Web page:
Here are some of the most common email messaging mistakes, and how to avoid them. Some of the ways to avoid them are pretty obvious, otherwise, I’ve included suggestions on how to avoid them:
- Hitting the send button before the message is complete. Proofread before sending.
- Hitting the send button without attaching the referenced attachments. Proofread before sending.
- Copying too many extraneous people on a message. Send to ONLY those who really need to see the message.
- Having vague or general subject lines; the more specific the better. VERY specific is the best practice.
- Trying to have a discussion by e-mail with several people. If you need to have a discussion call a meeting, teleconference, or set up a chat room for everyone to participate.
- Poor grammar, punctuation, and spelling. Proofread before sending. Oh, and don’t forget spell check!
- Writing an e-mail message when you are emotional or angry. Don’t
- Crafting an e-mail message in the middle of the night, when you are not on all cylinders. It is much better to save it, and review it by the light of day before hitting the send button
Interestingly, most of these mistakes can be avoided by an added step of proofreading, and slowing down just a bit.
What do you think?
If you think there are no consequences of writing a ‘bad’ or ineffective email, think again…
I can think of several… Among the consequences of writing a “bad” or ineffective e-mail are:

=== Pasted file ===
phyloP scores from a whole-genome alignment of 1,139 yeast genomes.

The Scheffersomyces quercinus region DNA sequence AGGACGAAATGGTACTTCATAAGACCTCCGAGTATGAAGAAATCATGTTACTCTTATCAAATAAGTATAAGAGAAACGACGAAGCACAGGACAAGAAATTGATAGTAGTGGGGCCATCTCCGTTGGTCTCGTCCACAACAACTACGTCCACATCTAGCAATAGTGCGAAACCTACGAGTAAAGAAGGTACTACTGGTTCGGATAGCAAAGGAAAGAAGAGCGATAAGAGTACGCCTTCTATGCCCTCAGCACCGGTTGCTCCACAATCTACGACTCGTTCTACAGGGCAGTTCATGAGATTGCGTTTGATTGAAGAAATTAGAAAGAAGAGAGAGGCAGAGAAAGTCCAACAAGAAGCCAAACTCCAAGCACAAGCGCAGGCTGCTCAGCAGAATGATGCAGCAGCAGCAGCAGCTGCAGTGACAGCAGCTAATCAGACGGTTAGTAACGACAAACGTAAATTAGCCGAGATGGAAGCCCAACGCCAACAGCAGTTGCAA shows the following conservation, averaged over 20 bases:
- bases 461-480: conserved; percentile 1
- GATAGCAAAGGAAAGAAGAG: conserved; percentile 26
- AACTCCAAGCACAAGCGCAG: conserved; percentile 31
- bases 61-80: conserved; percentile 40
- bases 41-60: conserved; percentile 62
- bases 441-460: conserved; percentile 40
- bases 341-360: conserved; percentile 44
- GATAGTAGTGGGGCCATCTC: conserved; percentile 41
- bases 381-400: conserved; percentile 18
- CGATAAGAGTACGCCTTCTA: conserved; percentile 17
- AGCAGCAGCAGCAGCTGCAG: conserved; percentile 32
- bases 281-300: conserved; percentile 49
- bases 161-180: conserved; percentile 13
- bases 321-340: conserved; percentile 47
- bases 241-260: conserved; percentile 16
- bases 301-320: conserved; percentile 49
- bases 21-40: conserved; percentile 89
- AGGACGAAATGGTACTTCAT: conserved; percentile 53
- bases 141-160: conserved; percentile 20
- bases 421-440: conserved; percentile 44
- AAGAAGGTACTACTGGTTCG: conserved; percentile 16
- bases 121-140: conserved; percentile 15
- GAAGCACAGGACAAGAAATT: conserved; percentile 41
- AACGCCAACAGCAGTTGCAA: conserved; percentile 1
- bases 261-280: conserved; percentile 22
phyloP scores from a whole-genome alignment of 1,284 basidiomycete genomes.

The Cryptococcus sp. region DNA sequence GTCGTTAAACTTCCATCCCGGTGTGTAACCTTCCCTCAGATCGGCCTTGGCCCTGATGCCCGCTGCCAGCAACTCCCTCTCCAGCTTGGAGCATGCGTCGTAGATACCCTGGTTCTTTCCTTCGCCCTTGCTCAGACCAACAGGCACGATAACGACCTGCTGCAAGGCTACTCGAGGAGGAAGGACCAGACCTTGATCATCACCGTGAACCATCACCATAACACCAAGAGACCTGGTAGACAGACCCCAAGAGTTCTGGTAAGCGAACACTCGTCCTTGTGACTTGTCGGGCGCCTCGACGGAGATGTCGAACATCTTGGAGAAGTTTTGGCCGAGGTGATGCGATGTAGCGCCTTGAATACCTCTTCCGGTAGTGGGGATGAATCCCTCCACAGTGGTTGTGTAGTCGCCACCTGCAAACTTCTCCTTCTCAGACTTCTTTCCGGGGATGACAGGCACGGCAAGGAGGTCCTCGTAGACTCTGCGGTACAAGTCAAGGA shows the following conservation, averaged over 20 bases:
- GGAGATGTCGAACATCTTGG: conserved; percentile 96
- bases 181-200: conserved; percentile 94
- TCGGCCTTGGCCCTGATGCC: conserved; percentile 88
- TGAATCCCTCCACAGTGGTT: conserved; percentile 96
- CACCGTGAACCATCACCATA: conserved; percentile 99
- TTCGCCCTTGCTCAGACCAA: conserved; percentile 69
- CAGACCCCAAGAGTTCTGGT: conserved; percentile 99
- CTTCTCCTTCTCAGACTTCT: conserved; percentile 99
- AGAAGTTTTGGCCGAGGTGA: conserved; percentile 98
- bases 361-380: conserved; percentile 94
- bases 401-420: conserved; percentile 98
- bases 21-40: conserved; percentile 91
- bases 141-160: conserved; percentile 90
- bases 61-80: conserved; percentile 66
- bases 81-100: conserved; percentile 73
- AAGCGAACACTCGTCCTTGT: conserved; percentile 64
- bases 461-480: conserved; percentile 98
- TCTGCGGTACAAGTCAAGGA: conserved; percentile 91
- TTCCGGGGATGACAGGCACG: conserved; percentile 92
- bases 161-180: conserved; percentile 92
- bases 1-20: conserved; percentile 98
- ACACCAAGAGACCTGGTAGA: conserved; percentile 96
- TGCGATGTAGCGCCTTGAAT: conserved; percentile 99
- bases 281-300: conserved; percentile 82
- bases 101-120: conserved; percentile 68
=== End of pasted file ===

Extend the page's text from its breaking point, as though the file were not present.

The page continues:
- Productivity sapper: Multiple e-mails going back and forth, creating more work for not only others, but yourself, hence a productivity drain.
- Poor impressions: Poorly worded or crafted e-mail messages may cause others to judge your leadership or communication abilities.
- Lack of Control: Because e-mail messages are a permanent written record of your communication, once the e-mail is sent, you can no longer control who sees that message.
- Falling into the wrong hands: If the message is inappropriate or improper or just stupid, once it gets into the wrong hands there can be further complications.
- Career limiting: An accusatory or nasty e-mail can be career limiting, once again due to the fact that it is a written record and can fly through cyberspace.
Have any others? Please share!
There are alot of “never do’s” when it come to email, but here are my top five:
- Never throw anyone under the bus by e-mail, that is… don’t put criticisms in writing.
- Never try to provide helpful constructive feedback by e-mail — you can guarantee that it will be misinterpreted.
- Never use profanity, ethnic barbs, or sexist verbiage
- Never criticize the boss or the company by e-mail, even to your best friend — you never know where it could end up
- Never violate company policy regarding the use of e-mail. If policy states that you should not use company e-mail for personal use, don’t.
For other best practices, you might want to check out our prior post, Thirty Quick Email Etiquette Tips
Any other “nevers?” Please share!
I get this question alot… and frankly it baffles me that people even ask it.
The answer is:
It is extremely important that your e-mail correspondence at work is both professional and effective; frankly if those messages are not, it could be a career limiting behavior.
Managers and coworkers draw conclusions about your professionalism every time anything you do “touches” them, and e-mail provides more touches in a day than telephone or in person discussions. To use poor grammar, to ramble, to misspell, etc. provides a written documentation of your less than professional way of communicating. And even more, it is permanent!